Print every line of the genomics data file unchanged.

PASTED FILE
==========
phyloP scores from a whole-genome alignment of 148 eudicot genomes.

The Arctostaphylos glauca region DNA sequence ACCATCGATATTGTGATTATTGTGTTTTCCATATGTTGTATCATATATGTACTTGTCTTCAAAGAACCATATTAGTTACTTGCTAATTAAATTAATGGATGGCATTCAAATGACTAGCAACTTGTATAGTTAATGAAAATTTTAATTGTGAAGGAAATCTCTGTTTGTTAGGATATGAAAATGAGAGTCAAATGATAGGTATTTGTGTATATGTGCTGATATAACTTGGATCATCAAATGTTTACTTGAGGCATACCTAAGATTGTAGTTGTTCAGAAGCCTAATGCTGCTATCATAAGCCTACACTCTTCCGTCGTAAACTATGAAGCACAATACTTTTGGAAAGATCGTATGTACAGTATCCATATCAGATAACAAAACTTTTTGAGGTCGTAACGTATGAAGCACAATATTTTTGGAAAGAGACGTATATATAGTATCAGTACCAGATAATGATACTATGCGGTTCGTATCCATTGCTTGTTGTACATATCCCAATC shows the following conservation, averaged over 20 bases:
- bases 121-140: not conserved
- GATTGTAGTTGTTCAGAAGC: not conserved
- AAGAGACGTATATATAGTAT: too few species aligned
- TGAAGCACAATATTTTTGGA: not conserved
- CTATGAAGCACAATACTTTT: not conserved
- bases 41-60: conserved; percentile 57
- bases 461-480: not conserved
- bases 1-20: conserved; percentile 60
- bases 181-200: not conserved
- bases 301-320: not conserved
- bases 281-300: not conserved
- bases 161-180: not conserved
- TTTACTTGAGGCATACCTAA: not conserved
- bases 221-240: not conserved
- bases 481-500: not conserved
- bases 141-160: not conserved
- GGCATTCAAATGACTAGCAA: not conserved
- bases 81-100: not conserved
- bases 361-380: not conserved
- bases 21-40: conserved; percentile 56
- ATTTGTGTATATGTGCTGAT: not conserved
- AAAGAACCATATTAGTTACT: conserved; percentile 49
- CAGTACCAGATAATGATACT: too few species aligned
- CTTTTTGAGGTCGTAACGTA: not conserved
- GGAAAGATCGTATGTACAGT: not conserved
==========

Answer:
phyloP scores from a whole-genome alignment of 148 eudicot genomes.

The Arctostaphylos glauca region DNA sequence ACCATCGATATTGTGATTATTGTGTTTTCCATATGTTGTATCATATATGTACTTGTCTTCAAAGAACCATATTAGTTACTTGCTAATTAAATTAATGGATGGCATTCAAATGACTAGCAACTTGTATAGTTAATGAAAATTTTAATTGTGAAGGAAATCTCTGTTTGTTAGGATATGAAAATGAGAGTCAAATGATAGGTATTTGTGTATATGTGCTGATATAACTTGGATCATCAAATGTTTACTTGAGGCATACCTAAGATTGTAGTTGTTCAGAAGCCTAATGCTGCTATCATAAGCCTACACTCTTCCGTCGTAAACTATGAAGCACAATACTTTTGGAAAGATCGTATGTACAGTATCCATATCAGATAACAAAACTTTTTGAGGTCGTAACGTATGAAGCACAATATTTTTGGAAAGAGACGTATATATAGTATCAGTACCAGATAATGATACTATGCGGTTCGTATCCATTGCTTGTTGTACATATCCCAATC shows the following conservation, averaged over 20 bases:
- bases 121-140: not conserved
- GATTGTAGTTGTTCAGAAGC: not conserved
- AAGAGACGTATATATAGTAT: too few species aligned
- TGAAGCACAATATTTTTGGA: not conserved
- CTATGAAGCACAATACTTTT: not conserved
- bases 41-60: conserved; percentile 57
- bases 461-480: not conserved
- bases 1-20: conserved; percentile 60
- bases 181-200: not conserved
- bases 301-320: not conserved
- bases 281-300: not conserved
- bases 161-180: not conserved
- TTTACTTGAGGCATACCTAA: not conserved
- bases 221-240: not conserved
- bases 481-500: not conserved
- bases 141-160: not conserved
- GGCATTCAAATGACTAGCAA: not conserved
- bases 81-100: not conserved
- bases 361-380: not conserved
- bases 21-40: conserved; percentile 56
- ATTTGTGTATATGTGCTGAT: not conserved
- AAAGAACCATATTAGTTACT: conserved; percentile 49
- CAGTACCAGATAATGATACT: too few species aligned
- CTTTTTGAGGTCGTAACGTA: not conserved
- GGAAAGATCGTATGTACAGT: not conserved